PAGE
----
You know, before I moved to the Arctic and found myself in a blizzard.
(Guys, do not seriously depend on my advice for your survival. I'm not that smart. I got frostbite on my ear once because I didn't want to ruin my hair with a hat.)
wind chill of -58
blowing winds of 50 gusting to 70km/h
visibility at 0.2 km
1. Have a way to find out whether your office is closed. Because man it would suck if you fought your way through the stormy weather, getting frostbite on your ears because you didn't wear a hat, only to arrive at work and find out that it's closed and everyone is home, including your boss.
2. Don't take a shower. You only have a finite amount of running water, and you need to ration it. If there's a blizzard and you've got the day off work, so do the municipal services folks. If you take a nice long bath and then run out of water in the middle of rinsing out your shampoo, tough luck. You won't be getting more water until the blizzard's gone.
3. This also means don't do the dishes. Let the dishes pile up until after the storm when municipal services are available again. Like you need an excuse not to do the dishes.
4. In fact, try to limit your overall water use. This includes flushing the toilet and stuff. Instead of drinking water, drink wine. You're not working anyway, so what are you staying sober for? Save your water.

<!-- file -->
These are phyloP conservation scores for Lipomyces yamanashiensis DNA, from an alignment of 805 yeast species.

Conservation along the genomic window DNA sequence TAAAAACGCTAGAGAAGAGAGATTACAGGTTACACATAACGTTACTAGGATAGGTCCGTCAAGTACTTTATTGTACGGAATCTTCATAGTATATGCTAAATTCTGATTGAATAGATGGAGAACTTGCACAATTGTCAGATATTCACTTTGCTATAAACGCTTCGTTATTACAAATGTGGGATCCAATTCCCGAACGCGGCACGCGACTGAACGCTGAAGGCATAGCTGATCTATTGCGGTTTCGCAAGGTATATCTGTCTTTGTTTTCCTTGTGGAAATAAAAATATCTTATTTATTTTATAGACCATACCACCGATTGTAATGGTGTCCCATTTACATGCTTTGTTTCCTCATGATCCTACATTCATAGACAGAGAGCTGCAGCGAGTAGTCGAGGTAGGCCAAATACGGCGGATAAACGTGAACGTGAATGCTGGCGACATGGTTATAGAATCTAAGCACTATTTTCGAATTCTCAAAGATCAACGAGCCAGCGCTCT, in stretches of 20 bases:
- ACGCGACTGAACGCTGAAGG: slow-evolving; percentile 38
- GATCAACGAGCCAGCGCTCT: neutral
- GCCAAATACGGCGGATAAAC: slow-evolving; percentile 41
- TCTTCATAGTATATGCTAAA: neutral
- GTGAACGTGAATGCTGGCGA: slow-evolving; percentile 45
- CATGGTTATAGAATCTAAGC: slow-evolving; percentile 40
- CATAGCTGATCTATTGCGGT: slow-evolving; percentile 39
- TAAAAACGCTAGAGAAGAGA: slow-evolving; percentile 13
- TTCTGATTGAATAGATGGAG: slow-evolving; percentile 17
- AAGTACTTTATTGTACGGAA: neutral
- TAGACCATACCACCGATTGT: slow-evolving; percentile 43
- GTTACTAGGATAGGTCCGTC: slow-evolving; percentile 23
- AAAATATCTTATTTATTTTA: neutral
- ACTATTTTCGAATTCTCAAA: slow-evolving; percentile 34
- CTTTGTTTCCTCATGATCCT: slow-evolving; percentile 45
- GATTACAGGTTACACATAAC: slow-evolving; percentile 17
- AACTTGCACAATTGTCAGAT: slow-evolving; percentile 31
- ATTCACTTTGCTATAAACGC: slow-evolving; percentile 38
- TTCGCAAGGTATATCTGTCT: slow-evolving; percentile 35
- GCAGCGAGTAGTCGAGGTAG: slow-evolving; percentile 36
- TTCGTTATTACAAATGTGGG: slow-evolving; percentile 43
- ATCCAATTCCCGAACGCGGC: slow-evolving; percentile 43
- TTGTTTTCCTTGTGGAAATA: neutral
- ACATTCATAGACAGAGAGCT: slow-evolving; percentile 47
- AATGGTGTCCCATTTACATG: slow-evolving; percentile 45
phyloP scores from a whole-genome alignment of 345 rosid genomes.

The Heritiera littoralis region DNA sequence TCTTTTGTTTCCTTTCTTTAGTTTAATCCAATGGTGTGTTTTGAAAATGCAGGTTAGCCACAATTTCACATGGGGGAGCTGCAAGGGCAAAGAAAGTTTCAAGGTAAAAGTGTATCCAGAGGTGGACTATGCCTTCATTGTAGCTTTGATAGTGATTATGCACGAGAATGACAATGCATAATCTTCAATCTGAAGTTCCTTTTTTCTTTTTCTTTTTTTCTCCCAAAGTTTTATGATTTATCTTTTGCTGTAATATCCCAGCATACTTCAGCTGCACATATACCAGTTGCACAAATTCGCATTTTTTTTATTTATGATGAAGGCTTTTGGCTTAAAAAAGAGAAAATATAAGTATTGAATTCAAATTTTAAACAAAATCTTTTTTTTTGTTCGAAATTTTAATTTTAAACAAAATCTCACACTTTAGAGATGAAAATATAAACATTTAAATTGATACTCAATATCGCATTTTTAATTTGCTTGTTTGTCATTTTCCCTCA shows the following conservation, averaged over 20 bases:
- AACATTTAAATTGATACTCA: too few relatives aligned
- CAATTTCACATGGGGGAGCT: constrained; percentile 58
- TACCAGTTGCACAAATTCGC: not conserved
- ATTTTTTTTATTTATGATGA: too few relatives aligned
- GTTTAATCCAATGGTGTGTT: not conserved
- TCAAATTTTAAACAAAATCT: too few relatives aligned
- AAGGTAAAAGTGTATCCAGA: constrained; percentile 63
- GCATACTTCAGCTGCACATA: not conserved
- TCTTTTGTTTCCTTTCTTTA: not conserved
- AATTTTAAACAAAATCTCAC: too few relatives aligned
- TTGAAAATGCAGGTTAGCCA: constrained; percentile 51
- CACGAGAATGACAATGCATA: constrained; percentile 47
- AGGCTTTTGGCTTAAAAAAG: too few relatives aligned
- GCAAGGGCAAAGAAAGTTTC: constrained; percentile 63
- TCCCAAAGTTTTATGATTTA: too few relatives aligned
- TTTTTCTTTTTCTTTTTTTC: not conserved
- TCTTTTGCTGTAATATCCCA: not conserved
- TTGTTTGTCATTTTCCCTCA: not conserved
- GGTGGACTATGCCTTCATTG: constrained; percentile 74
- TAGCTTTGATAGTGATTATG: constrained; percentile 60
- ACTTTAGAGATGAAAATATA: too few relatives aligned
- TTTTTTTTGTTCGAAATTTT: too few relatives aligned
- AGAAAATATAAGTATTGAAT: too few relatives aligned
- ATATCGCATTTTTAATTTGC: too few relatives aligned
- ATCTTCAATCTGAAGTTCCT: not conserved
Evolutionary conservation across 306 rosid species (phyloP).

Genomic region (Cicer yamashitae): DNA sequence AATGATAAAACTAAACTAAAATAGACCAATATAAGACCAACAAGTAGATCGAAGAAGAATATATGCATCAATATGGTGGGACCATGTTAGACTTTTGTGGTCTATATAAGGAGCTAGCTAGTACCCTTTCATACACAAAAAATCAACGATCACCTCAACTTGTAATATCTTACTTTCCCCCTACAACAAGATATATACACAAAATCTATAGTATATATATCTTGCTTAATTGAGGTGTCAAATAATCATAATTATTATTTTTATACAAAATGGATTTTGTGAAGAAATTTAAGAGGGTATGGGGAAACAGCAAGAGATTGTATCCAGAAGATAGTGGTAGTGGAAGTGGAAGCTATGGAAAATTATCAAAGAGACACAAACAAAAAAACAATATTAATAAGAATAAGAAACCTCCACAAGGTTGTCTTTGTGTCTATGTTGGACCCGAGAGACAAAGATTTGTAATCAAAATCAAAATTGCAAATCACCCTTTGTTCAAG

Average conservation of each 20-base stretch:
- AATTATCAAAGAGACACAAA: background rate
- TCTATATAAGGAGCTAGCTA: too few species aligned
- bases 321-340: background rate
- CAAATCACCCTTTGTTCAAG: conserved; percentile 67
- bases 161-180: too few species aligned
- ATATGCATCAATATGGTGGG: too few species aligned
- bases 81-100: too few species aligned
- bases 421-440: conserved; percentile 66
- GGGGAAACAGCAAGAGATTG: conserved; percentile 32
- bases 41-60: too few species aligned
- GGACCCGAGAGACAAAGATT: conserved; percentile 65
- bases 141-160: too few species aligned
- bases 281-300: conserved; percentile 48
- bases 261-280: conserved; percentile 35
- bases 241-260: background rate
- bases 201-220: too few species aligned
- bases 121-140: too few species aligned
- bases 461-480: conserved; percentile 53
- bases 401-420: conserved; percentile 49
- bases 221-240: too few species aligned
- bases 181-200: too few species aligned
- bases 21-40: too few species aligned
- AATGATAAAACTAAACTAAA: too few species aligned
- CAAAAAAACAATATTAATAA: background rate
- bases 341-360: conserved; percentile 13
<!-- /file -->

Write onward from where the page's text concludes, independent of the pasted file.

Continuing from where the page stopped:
...unless you're sharing your water tank with a neighbour. Then you can make it a game of "who can use up the most water before it runs out". Take your bath before your neighbour does. Fill all your pots with water. I'm just kidding. That would be a jerk move.
If you run out of water, remember there's a blizzard outside, blowing snow (aka water) at your house.
view from my living room window, during a blizzard
5. Stock up on food, especially food that doesn't need to be cooked, just in case the power goes out and you're stuck in the house for days. I suggest potato chips. Actually, you probably should have done this before the blizzard hit. Along with other essentials, I suppose like bottled water, candles, matches, first aid kit, and wine. And a wine bottle opener.
6. Have a stockpile of board games to pass the time. Rob likes to play video games and I like to write electronic music on the computer, but if the power goes out, we've always got Carcassonne. Well, who are we kidding. We love playing board games regardless of whether the power's out.
7. If you go for a walk, don't get lost. This sounds like a weird thing to say, but blizzards are actually really beautiful and lots of folks in town like to go outside to enjoy it. But when you can't see much farther than ten feet away, it's pretty easy to suddenly have no idea where you are, even if you're in the middle of town, and town is only a few kilometres long. I got lost in a snow storm once. It was cold.
So basically, sit in your filth and play video games. It sounds tough, but you gotta do what you gotta do to survive.
"when the power runs out, we'll just hum..." -My Iron Lung